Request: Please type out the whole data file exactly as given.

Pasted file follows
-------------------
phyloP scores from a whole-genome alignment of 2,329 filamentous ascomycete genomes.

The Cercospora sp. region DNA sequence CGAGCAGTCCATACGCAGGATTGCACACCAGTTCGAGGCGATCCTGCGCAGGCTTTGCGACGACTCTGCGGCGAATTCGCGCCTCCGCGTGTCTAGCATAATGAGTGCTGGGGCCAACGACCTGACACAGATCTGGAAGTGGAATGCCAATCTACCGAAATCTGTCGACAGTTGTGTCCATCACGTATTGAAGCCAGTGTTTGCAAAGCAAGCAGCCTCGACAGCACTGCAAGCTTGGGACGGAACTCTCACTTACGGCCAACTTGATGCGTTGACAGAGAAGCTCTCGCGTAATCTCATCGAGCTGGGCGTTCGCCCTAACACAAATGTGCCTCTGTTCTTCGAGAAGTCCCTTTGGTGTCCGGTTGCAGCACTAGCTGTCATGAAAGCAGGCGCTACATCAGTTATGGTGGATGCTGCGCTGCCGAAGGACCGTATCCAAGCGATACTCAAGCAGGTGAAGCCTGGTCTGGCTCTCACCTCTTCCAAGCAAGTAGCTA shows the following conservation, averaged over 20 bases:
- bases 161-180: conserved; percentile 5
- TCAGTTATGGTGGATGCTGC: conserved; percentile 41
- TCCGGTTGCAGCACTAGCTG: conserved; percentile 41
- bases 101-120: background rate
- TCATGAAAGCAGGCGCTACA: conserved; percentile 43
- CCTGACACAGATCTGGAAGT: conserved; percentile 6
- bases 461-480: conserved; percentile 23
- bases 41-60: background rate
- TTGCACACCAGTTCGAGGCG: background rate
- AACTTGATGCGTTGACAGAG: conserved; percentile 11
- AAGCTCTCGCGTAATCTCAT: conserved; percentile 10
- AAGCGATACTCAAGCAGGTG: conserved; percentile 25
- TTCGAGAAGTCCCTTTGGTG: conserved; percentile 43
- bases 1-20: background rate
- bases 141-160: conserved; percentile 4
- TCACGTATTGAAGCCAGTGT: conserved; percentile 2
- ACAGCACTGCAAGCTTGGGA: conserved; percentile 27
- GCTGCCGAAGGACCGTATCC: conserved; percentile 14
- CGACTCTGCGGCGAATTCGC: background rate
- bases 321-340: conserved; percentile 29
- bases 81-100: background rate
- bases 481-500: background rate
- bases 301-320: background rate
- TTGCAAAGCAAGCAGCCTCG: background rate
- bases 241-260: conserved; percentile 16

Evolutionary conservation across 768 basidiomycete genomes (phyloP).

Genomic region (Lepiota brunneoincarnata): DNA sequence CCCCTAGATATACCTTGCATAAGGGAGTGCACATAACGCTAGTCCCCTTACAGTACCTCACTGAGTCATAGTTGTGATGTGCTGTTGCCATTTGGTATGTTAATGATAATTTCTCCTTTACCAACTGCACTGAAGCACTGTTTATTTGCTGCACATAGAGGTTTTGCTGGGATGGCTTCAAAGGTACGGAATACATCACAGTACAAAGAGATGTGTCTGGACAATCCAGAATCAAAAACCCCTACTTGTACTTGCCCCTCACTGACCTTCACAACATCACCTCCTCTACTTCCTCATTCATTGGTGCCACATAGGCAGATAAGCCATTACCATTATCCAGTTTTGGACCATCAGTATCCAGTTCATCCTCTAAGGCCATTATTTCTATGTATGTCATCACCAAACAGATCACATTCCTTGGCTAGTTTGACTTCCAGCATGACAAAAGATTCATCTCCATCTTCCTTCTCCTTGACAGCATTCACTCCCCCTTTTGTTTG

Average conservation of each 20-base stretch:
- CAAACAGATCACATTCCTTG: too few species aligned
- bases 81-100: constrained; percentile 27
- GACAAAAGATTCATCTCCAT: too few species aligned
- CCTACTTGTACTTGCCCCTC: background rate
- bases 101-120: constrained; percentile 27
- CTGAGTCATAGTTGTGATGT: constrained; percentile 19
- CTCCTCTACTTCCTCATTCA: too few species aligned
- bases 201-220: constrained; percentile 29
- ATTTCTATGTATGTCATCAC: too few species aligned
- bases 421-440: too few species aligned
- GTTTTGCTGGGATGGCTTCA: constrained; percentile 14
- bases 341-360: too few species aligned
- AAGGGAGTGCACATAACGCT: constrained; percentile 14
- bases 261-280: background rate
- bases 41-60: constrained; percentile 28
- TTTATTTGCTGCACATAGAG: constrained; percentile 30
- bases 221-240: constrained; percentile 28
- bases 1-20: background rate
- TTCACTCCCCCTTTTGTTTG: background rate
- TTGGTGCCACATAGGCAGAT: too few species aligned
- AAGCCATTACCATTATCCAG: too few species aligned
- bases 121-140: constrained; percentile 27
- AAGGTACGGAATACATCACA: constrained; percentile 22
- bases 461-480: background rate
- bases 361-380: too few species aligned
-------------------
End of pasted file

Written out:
phyloP scores from a whole-genome alignment of 2,329 filamentous ascomycete genomes.

The Cercospora sp. region DNA sequence CGAGCAGTCCATACGCAGGATTGCACACCAGTTCGAGGCGATCCTGCGCAGGCTTTGCGACGACTCTGCGGCGAATTCGCGCCTCCGCGTGTCTAGCATAATGAGTGCTGGGGCCAACGACCTGACACAGATCTGGAAGTGGAATGCCAATCTACCGAAATCTGTCGACAGTTGTGTCCATCACGTATTGAAGCCAGTGTTTGCAAAGCAAGCAGCCTCGACAGCACTGCAAGCTTGGGACGGAACTCTCACTTACGGCCAACTTGATGCGTTGACAGAGAAGCTCTCGCGTAATCTCATCGAGCTGGGCGTTCGCCCTAACACAAATGTGCCTCTGTTCTTCGAGAAGTCCCTTTGGTGTCCGGTTGCAGCACTAGCTGTCATGAAAGCAGGCGCTACATCAGTTATGGTGGATGCTGCGCTGCCGAAGGACCGTATCCAAGCGATACTCAAGCAGGTGAAGCCTGGTCTGGCTCTCACCTCTTCCAAGCAAGTAGCTA shows the following conservation, averaged over 20 bases:
- bases 161-180: conserved; percentile 5
- TCAGTTATGGTGGATGCTGC: conserved; percentile 41
- TCCGGTTGCAGCACTAGCTG: conserved; percentile 41
- bases 101-120: background rate
- TCATGAAAGCAGGCGCTACA: conserved; percentile 43
- CCTGACACAGATCTGGAAGT: conserved; percentile 6
- bases 461-480: conserved; percentile 23
- bases 41-60: background rate
- TTGCACACCAGTTCGAGGCG: background rate
- AACTTGATGCGTTGACAGAG: conserved; percentile 11
- AAGCTCTCGCGTAATCTCAT: conserved; percentile 10
- AAGCGATACTCAAGCAGGTG: conserved; percentile 25
- TTCGAGAAGTCCCTTTGGTG: conserved; percentile 43
- bases 1-20: background rate
- bases 141-160: conserved; percentile 4
- TCACGTATTGAAGCCAGTGT: conserved; percentile 2
- ACAGCACTGCAAGCTTGGGA: conserved; percentile 27
- GCTGCCGAAGGACCGTATCC: conserved; percentile 14
- CGACTCTGCGGCGAATTCGC: background rate
- bases 321-340: conserved; percentile 29
- bases 81-100: background rate
- bases 481-500: background rate
- bases 301-320: background rate
- TTGCAAAGCAAGCAGCCTCG: background rate
- bases 241-260: conserved; percentile 16

Evolutionary conservation across 768 basidiomycete genomes (phyloP).

Genomic region (Lepiota brunneoincarnata): DNA sequence CCCCTAGATATACCTTGCATAAGGGAGTGCACATAACGCTAGTCCCCTTACAGTACCTCACTGAGTCATAGTTGTGATGTGCTGTTGCCATTTGGTATGTTAATGATAATTTCTCCTTTACCAACTGCACTGAAGCACTGTTTATTTGCTGCACATAGAGGTTTTGCTGGGATGGCTTCAAAGGTACGGAATACATCACAGTACAAAGAGATGTGTCTGGACAATCCAGAATCAAAAACCCCTACTTGTACTTGCCCCTCACTGACCTTCACAACATCACCTCCTCTACTTCCTCATTCATTGGTGCCACATAGGCAGATAAGCCATTACCATTATCCAGTTTTGGACCATCAGTATCCAGTTCATCCTCTAAGGCCATTATTTCTATGTATGTCATCACCAAACAGATCACATTCCTTGGCTAGTTTGACTTCCAGCATGACAAAAGATTCATCTCCATCTTCCTTCTCCTTGACAGCATTCACTCCCCCTTTTGTTTG

Average conservation of each 20-base stretch:
- CAAACAGATCACATTCCTTG: too few species aligned
- bases 81-100: constrained; percentile 27
- GACAAAAGATTCATCTCCAT: too few species aligned
- CCTACTTGTACTTGCCCCTC: background rate
- bases 101-120: constrained; percentile 27
- CTGAGTCATAGTTGTGATGT: constrained; percentile 19
- CTCCTCTACTTCCTCATTCA: too few species aligned
- bases 201-220: constrained; percentile 29
- ATTTCTATGTATGTCATCAC: too few species aligned
- bases 421-440: too few species aligned
- GTTTTGCTGGGATGGCTTCA: constrained; percentile 14
- bases 341-360: too few species aligned
- AAGGGAGTGCACATAACGCT: constrained; percentile 14
- bases 261-280: background rate
- bases 41-60: constrained; percentile 28
- TTTATTTGCTGCACATAGAG: constrained; percentile 30
- bases 221-240: constrained; percentile 28
- bases 1-20: background rate
- TTCACTCCCCCTTTTGTTTG: background rate
- TTGGTGCCACATAGGCAGAT: too few species aligned
- AAGCCATTACCATTATCCAG: too few species aligned
- bases 121-140: constrained; percentile 27
- AAGGTACGGAATACATCACA: constrained; percentile 22
- bases 461-480: background rate
- bases 361-380: too few species aligned